Los Angeles fugitives behind COVID-19 relief scam caught in Europe

A Tarzana couple and a family member who operated a massive COVID-19 relief fraud ring have been captured in Montenegro after fleeing the United States, a law enforcement source confirmed to The Times on Wednesday.

Richard Ayvazyan and his wife, Marietta Terabelian, cut off their electronic monitoring bracelets and disappeared in August after being sentenced in June.

Ayvazyan, 43, was sentenced in absentia to 17 years in prison for running a fraud ring that stole $18 million in a scam to secure emergency pandemic loans for small businesses disrupted by the closures. Terabelian, 37, was sentenced to six years.

Tamara Dadyan, the wife of Ayvazyan’s younger brother, disappeared on January 28 after U.S. District Judge Stephen V. Wilson gave her 30 days to surrender, despite objections from federal prosecutors who said they had no faith in her to surrender. .

She had been sentenced to 10 years and 10 months in prison.

The three are among eight conspirators convicted in the scheme, authorities said.

The group filed 151 fraudulent applications for loans that were supposed to keep small businesses across the country from collapsing during the early lockdowns of the COVID-19 pandemic, prosecutors said.

The family fraud ring created fictitious companies to obtain numerous loans, attaching fake pay stubs and false tax returns to applications. To open bank accounts for the companies, they used the names of people whose identities were stolen.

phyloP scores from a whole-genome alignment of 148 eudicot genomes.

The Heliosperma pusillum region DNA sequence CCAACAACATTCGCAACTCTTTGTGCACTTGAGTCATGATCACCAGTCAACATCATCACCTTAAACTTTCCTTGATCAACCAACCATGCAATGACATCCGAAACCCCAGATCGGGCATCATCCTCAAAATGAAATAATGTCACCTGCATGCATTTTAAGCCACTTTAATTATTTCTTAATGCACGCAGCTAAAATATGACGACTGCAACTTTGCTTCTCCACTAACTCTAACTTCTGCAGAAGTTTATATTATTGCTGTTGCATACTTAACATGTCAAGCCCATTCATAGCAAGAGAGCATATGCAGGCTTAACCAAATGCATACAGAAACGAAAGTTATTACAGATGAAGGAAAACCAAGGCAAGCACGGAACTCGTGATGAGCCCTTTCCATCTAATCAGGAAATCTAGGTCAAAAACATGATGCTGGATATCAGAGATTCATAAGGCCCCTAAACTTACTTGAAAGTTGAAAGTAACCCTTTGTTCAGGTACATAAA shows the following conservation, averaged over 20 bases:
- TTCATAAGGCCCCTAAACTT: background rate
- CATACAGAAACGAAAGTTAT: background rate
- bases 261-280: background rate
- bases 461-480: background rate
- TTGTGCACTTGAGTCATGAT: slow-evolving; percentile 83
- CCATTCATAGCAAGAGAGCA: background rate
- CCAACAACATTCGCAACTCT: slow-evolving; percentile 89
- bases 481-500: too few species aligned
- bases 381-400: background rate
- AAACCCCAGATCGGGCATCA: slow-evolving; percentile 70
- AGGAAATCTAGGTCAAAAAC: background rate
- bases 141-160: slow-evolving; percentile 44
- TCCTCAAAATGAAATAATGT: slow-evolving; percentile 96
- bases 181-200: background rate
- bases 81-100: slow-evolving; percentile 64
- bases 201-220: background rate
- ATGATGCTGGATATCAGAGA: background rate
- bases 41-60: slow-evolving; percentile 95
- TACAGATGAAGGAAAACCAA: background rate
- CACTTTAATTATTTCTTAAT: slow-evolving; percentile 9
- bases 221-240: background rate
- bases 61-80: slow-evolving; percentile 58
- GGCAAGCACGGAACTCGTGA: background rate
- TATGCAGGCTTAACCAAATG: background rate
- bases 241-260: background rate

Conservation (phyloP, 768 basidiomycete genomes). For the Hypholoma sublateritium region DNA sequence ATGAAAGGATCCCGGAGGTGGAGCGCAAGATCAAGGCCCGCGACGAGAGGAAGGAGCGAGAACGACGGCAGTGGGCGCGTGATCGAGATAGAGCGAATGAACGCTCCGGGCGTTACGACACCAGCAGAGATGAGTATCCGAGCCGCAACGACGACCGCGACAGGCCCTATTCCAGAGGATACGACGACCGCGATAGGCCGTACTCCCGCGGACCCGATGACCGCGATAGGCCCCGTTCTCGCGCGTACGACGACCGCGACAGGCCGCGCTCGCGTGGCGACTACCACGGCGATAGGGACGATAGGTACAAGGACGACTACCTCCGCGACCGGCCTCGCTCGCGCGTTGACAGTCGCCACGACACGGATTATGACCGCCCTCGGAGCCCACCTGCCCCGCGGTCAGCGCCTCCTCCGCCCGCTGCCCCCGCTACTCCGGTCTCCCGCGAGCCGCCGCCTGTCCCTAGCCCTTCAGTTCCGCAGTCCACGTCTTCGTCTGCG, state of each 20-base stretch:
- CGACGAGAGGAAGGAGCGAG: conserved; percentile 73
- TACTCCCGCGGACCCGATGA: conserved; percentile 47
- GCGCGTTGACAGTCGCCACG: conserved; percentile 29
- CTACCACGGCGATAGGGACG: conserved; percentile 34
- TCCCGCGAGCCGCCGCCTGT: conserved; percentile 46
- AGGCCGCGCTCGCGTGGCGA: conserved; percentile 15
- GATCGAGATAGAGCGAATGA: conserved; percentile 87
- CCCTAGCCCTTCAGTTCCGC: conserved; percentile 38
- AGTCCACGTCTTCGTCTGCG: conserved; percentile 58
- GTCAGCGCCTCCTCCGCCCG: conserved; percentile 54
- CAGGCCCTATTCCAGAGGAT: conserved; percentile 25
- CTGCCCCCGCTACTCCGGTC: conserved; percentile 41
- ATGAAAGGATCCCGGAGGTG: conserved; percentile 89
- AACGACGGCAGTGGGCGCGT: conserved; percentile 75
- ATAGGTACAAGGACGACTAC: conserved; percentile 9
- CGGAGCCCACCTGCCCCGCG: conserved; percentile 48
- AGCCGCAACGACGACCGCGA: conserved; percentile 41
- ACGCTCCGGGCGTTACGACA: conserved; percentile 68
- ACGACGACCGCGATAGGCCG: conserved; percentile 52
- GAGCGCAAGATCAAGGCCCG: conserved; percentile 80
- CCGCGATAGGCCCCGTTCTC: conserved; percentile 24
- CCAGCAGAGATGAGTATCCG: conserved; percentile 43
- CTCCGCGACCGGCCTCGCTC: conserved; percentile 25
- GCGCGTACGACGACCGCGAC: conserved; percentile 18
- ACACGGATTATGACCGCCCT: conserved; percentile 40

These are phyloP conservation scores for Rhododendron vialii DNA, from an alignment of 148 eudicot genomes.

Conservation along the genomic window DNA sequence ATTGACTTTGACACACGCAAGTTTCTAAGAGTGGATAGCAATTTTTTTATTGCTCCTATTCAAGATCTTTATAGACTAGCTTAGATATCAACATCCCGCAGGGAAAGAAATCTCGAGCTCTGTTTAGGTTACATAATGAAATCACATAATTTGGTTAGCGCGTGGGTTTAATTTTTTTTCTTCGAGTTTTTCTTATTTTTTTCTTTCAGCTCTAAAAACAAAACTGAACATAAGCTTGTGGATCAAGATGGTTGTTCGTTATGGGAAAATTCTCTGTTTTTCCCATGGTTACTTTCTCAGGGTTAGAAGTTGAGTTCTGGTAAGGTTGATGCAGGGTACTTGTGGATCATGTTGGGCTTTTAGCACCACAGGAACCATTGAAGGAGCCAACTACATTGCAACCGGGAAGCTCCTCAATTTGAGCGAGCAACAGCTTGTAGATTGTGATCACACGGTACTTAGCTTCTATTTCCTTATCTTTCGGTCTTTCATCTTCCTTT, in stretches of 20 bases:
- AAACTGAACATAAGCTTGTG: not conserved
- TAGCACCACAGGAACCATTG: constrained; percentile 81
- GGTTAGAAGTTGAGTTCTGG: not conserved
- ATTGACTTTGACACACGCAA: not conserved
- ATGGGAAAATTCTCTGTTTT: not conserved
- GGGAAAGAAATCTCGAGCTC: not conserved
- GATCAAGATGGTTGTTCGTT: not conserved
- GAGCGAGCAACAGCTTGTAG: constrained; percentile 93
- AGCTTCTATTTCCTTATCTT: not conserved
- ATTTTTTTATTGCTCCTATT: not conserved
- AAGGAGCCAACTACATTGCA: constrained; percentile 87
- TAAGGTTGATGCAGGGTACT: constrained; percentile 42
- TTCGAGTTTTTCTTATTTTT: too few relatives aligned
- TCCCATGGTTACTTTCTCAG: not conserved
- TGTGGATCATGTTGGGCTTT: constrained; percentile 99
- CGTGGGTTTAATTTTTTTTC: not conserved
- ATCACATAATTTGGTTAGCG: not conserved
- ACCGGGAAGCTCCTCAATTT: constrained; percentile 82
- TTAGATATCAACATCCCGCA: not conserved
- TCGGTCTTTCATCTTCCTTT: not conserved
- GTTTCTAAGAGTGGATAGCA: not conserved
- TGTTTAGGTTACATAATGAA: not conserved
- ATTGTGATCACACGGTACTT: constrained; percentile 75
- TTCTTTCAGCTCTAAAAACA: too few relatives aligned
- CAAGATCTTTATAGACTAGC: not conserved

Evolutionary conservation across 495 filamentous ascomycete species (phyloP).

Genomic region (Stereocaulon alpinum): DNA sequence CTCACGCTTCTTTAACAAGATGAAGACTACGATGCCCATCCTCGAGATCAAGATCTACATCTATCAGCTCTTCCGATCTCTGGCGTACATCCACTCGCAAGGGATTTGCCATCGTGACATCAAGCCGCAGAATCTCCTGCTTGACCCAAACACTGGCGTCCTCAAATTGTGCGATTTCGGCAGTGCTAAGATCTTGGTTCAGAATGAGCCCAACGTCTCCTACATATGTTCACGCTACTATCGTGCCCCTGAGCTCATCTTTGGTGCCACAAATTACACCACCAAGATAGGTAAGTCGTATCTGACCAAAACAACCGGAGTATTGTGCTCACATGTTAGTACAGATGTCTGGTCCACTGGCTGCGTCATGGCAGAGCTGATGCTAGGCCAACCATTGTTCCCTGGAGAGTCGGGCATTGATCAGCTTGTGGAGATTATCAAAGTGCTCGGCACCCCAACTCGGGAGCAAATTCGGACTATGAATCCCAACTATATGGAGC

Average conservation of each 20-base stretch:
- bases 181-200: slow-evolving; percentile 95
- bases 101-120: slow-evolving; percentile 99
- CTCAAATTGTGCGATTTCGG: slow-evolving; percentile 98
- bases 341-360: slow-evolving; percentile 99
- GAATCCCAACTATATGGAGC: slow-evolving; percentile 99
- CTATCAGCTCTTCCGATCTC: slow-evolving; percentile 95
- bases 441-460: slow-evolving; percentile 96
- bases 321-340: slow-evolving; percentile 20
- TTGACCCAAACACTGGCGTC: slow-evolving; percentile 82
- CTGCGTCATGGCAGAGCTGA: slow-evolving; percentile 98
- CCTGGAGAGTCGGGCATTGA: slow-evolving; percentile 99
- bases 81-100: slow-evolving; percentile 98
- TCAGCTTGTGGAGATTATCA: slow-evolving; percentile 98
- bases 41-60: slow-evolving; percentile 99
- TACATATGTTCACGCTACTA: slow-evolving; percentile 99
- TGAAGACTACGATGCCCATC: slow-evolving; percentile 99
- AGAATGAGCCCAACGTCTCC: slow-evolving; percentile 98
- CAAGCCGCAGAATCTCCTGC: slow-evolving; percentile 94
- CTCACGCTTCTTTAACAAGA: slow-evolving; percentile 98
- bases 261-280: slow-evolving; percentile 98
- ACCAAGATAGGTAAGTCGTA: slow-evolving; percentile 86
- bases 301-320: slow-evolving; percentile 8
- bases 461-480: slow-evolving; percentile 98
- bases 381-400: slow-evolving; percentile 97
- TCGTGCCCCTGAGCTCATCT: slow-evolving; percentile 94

In the text messages, Dadyan and his brother-in-law explained how to create fake payroll reports and invent employer identification numbers that would appear legitimate to government loan monitors.

When FBI agents raided the Encino home of Dadyan and her husband, they found fake IDs, credit cards for fake companies, checkbooks in the names of fraudulent loan applicants and notary stamps and seals belonging to state and federal courts.

Dadyan pleaded guilty in June to aggravated identity theft, conspiracy to commit wire fraud and bank fraud, and conspiracy to launder money. She named her husband and brother as co-conspirators. Her husband, Artur Ayvazyan, in turn blamed Dadyan for the fraud when he spoke at his trial.

Artur Ayvazyan was found guilty and sentenced to five years in prison. He surrendered in time, the day before his wife fled.

This story is growing and will be updated.

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